Kudos to Alison Jacques for handing out free exhibition posters. These things always make me come back. I'm a sucker for freebies. Particularly if it's a depiction of a skeleton and a naked woman. Yay! More about their Ana Mendieta exhibition later too.


During Sleep by Chiharu Shiota, black wool, bed, 2010

So on to the best show of the day which was Chiharu Shiota at Haunch of Venison who exhibited alongside Jitish Kallat (top picture).

I missed her twice and was overjoyed to make it this time. And I wasn't disappointed.

HoV's vast, kafkaesque rooms were completely empty so I found myself very small and exposed standing in the middle of During Sleep (see above).

There's a lot of bullshit labelled as "existentialist art", but this is the real deal. Shiota's installations change your heartbeat, remind you of long forgotten childhood incidences in the forest and stop your breath. This was the most dreamlike, most fragile, most painful, most saddening exhibition I've ever seen. You stumble through During Sleep and you come out different in space and time and experience.

I remember Stéphane Blanquet doing something very similar to my psyche with his bedroom installation Beautycity at Fumetto 07 (my article in German) and most recently Alice Anderson with her Alice in Wonderland hair claustrophobica at Riflemaker (more later!), but Shiota reached deeper, maybe because my dream bedrooms are very similar to hers and I often dream about being very small and caught up in a ball of yarn and growing ever smaller and smaller and rooms expanding like lungs around me, forever inhaling.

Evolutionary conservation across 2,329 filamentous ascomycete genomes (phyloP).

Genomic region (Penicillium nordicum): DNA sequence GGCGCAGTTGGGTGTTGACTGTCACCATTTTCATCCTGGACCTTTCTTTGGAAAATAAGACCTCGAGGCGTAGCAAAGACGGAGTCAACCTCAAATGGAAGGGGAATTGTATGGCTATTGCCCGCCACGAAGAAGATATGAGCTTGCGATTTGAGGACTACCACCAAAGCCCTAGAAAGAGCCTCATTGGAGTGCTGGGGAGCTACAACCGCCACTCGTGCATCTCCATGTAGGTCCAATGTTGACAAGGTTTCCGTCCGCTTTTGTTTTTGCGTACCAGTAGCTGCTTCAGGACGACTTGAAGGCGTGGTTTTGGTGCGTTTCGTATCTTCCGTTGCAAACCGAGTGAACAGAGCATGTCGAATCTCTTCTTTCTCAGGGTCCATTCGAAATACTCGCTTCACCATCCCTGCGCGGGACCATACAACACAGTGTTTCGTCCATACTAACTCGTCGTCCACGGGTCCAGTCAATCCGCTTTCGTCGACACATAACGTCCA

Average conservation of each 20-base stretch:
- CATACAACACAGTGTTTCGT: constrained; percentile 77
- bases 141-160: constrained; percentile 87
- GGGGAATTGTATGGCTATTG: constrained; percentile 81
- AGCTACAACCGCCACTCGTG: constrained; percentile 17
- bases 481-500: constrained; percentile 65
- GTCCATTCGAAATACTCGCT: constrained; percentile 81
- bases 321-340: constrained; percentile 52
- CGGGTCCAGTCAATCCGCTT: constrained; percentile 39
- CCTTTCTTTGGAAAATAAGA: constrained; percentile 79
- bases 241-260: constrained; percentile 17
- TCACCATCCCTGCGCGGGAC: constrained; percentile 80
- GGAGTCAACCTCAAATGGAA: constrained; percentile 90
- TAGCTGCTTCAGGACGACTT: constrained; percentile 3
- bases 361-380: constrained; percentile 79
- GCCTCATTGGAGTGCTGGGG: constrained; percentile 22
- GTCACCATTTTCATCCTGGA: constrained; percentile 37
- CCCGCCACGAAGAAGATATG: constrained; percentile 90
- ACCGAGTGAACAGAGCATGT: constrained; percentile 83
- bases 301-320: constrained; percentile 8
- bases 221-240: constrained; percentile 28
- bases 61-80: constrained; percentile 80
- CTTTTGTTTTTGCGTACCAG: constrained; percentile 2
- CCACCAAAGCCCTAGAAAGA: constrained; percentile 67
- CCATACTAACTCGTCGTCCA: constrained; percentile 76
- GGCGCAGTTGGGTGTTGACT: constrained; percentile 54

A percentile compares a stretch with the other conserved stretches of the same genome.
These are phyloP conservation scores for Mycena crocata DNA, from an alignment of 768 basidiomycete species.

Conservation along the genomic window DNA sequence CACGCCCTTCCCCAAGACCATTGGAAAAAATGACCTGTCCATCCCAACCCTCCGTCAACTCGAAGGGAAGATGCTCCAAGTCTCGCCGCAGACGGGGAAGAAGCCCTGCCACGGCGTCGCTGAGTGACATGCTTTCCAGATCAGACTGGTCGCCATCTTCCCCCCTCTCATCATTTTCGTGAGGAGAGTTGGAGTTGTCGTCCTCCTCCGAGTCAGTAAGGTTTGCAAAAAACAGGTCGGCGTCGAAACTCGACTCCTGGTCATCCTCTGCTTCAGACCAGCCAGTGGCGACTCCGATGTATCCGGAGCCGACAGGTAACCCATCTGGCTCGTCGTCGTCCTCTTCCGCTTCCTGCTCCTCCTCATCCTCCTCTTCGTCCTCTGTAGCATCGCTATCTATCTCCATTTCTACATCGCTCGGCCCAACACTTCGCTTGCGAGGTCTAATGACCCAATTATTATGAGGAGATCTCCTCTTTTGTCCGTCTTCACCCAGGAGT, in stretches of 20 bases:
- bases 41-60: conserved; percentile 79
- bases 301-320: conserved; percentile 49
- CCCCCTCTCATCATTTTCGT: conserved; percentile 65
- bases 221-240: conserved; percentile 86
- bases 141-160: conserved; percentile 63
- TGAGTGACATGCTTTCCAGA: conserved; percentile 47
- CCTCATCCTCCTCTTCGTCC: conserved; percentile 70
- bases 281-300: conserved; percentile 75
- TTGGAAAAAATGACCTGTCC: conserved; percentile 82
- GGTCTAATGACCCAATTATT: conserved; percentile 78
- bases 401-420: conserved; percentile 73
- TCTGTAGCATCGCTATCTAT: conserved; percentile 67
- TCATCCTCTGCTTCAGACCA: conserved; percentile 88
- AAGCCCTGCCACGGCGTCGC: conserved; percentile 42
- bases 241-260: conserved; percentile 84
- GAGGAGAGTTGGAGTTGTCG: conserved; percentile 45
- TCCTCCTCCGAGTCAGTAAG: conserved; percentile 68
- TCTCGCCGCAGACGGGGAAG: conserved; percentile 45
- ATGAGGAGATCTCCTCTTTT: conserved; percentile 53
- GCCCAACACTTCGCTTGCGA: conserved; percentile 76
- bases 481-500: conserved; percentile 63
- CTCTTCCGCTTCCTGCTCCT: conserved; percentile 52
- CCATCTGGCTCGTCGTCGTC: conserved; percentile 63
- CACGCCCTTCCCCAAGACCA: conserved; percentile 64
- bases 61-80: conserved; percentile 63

So there I was, standing in my very own dream, 5 minutes from Piccadilly Circus at 2 PM.


Trauma / Alltag (dress) by Chiharu Shiota, steel frame, wool thread, plaster paint, dress, 2009

I love this city.

And I love my signed and numbered edition of Insecticides by Mat Collishaw for £25. Yay!

On show: February 19 - March 27, 2010

Address: Haunch of Venison, 6 Burlington Gardens, London, W1S 3ET, UK, tel: +44(0)20 7495 5050 | Map

Gallery hours: Mon - Fri: 10 AM - 6 PM, Sat: 10 AM - 5 PM

Admission: Free

Featured artists: Chiharu Shiota & Jitish Kallat

Online preview

by suzanne_tumblr on March 18th, 2010

Trauma / Alltag (Dress) by Chiharu Shiota, steel frame, wool thread, plaster paint, dress, 2009 - on show at Haunch of Venison’s West Galleries, London, until March 27.

by suzanne_tumblr on March 18th, 2010

During Sleep by Chiharu Shiota, black wool, bed 2010 - on show at Haunch of Venison’s West Galleries, London, until March 27.

by suzanne_tumblr on March 18th, 2010

One Place (detail) by Chiharu Shiota, 400 windows (Eastside of Berlin), 2010 - on show at Haunch of Venison’s West Galleries, London, until March 27.

by suzanne_tumblr on September 4th, 2009

tobia:

art-it:margartia: Chiharu Shiota, Zustand des Seins / State of Being (Trauma / Alltag). 2008.

These are fucking beautiful - I can’t believe I missed this show (I’m particularly fond of “In Silence” which painfully reminds me of playing Felix Mendelssohn’s “Songs Without Words” on the piano. I miss my piano.)

I think they would look great in a joint exhibition with Berlinde de Bruyckere’s sculptures. I wish I was a curator.